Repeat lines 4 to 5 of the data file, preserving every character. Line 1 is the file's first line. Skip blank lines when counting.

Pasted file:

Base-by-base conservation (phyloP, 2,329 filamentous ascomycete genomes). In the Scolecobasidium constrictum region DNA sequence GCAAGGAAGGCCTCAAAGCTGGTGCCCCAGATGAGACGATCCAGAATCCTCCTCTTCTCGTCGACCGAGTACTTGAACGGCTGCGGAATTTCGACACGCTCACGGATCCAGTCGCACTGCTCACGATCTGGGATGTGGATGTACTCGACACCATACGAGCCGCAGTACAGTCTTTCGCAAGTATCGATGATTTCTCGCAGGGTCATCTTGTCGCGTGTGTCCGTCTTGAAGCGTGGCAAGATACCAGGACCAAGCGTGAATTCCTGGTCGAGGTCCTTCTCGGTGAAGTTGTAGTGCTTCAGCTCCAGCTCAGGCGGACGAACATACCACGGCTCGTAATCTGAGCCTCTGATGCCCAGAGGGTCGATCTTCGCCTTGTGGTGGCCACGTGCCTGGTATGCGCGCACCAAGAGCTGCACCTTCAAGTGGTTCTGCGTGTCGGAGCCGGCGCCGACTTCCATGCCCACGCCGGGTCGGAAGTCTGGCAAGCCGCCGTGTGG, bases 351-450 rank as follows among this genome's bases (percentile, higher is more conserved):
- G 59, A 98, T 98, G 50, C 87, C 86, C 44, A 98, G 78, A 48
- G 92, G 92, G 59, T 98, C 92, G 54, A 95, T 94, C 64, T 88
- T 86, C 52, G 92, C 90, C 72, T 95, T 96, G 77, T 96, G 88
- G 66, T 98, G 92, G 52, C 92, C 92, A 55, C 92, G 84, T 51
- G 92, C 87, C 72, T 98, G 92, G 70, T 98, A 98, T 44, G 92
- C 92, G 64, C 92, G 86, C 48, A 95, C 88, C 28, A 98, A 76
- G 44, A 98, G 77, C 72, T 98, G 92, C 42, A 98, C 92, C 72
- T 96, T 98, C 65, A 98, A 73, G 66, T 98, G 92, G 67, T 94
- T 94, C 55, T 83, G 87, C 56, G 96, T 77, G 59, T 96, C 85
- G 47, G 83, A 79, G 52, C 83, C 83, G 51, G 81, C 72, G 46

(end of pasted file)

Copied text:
- T 86, C 52, G 92, C 90, C 72, T 95, T 96, G 77, T 96, G 88
- G 66, T 98, G 92, G 52, C 92, C 92, A 55, C 92, G 84, T 51